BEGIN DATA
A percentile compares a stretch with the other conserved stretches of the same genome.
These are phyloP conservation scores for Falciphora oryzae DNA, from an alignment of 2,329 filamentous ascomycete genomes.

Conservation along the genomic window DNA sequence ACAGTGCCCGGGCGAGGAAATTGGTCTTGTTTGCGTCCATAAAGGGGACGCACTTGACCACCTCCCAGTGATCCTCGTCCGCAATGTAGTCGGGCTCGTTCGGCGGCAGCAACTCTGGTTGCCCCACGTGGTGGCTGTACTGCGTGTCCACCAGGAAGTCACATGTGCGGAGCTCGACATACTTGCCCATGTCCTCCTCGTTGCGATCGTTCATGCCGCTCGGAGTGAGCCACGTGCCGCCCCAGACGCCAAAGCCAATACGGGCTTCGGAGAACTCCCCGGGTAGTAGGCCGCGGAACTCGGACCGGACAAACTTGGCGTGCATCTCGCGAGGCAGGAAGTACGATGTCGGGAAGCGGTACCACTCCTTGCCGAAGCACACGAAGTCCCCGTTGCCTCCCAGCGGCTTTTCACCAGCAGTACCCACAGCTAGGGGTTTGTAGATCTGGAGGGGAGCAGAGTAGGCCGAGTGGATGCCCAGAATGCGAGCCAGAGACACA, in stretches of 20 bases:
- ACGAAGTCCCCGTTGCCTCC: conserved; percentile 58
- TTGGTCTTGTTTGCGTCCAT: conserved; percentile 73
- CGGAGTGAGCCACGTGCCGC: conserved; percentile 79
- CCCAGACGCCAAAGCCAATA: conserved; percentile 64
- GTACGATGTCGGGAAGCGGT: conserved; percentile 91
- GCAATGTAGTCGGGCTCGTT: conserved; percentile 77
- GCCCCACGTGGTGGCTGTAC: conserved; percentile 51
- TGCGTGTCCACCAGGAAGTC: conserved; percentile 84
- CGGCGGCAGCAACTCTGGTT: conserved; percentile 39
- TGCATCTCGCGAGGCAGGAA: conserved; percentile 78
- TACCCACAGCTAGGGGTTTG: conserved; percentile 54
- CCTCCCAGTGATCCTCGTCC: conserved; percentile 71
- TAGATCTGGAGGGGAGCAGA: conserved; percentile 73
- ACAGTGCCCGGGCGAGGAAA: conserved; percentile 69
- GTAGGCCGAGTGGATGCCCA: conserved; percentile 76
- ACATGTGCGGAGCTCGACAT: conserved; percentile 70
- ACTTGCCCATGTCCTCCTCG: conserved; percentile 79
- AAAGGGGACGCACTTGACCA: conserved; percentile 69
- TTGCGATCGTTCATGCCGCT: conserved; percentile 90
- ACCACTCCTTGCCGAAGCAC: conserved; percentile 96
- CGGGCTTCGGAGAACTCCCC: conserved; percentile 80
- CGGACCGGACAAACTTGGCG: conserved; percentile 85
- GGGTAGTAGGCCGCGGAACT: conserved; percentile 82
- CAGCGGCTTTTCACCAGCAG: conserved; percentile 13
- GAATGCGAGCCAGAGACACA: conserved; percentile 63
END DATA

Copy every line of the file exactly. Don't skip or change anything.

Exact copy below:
A percentile compares a stretch with the other conserved stretches of the same genome.
These are phyloP conservation scores for Falciphora oryzae DNA, from an alignment of 2,329 filamentous ascomycete genomes.

Conservation along the genomic window DNA sequence ACAGTGCCCGGGCGAGGAAATTGGTCTTGTTTGCGTCCATAAAGGGGACGCACTTGACCACCTCCCAGTGATCCTCGTCCGCAATGTAGTCGGGCTCGTTCGGCGGCAGCAACTCTGGTTGCCCCACGTGGTGGCTGTACTGCGTGTCCACCAGGAAGTCACATGTGCGGAGCTCGACATACTTGCCCATGTCCTCCTCGTTGCGATCGTTCATGCCGCTCGGAGTGAGCCACGTGCCGCCCCAGACGCCAAAGCCAATACGGGCTTCGGAGAACTCCCCGGGTAGTAGGCCGCGGAACTCGGACCGGACAAACTTGGCGTGCATCTCGCGAGGCAGGAAGTACGATGTCGGGAAGCGGTACCACTCCTTGCCGAAGCACACGAAGTCCCCGTTGCCTCCCAGCGGCTTTTCACCAGCAGTACCCACAGCTAGGGGTTTGTAGATCTGGAGGGGAGCAGAGTAGGCCGAGTGGATGCCCAGAATGCGAGCCAGAGACACA, in stretches of 20 bases:
- ACGAAGTCCCCGTTGCCTCC: conserved; percentile 58
- TTGGTCTTGTTTGCGTCCAT: conserved; percentile 73
- CGGAGTGAGCCACGTGCCGC: conserved; percentile 79
- CCCAGACGCCAAAGCCAATA: conserved; percentile 64
- GTACGATGTCGGGAAGCGGT: conserved; percentile 91
- GCAATGTAGTCGGGCTCGTT: conserved; percentile 77
- GCCCCACGTGGTGGCTGTAC: conserved; percentile 51
- TGCGTGTCCACCAGGAAGTC: conserved; percentile 84
- CGGCGGCAGCAACTCTGGTT: conserved; percentile 39
- TGCATCTCGCGAGGCAGGAA: conserved; percentile 78
- TACCCACAGCTAGGGGTTTG: conserved; percentile 54
- CCTCCCAGTGATCCTCGTCC: conserved; percentile 71
- TAGATCTGGAGGGGAGCAGA: conserved; percentile 73
- ACAGTGCCCGGGCGAGGAAA: conserved; percentile 69
- GTAGGCCGAGTGGATGCCCA: conserved; percentile 76
- ACATGTGCGGAGCTCGACAT: conserved; percentile 70
- ACTTGCCCATGTCCTCCTCG: conserved; percentile 79
- AAAGGGGACGCACTTGACCA: conserved; percentile 69
- TTGCGATCGTTCATGCCGCT: conserved; percentile 90
- ACCACTCCTTGCCGAAGCAC: conserved; percentile 96
- CGGGCTTCGGAGAACTCCCC: conserved; percentile 80
- CGGACCGGACAAACTTGGCG: conserved; percentile 85
- GGGTAGTAGGCCGCGGAACT: conserved; percentile 82
- CAGCGGCTTTTCACCAGCAG: conserved; percentile 13
- GAATGCGAGCCAGAGACACA: conserved; percentile 63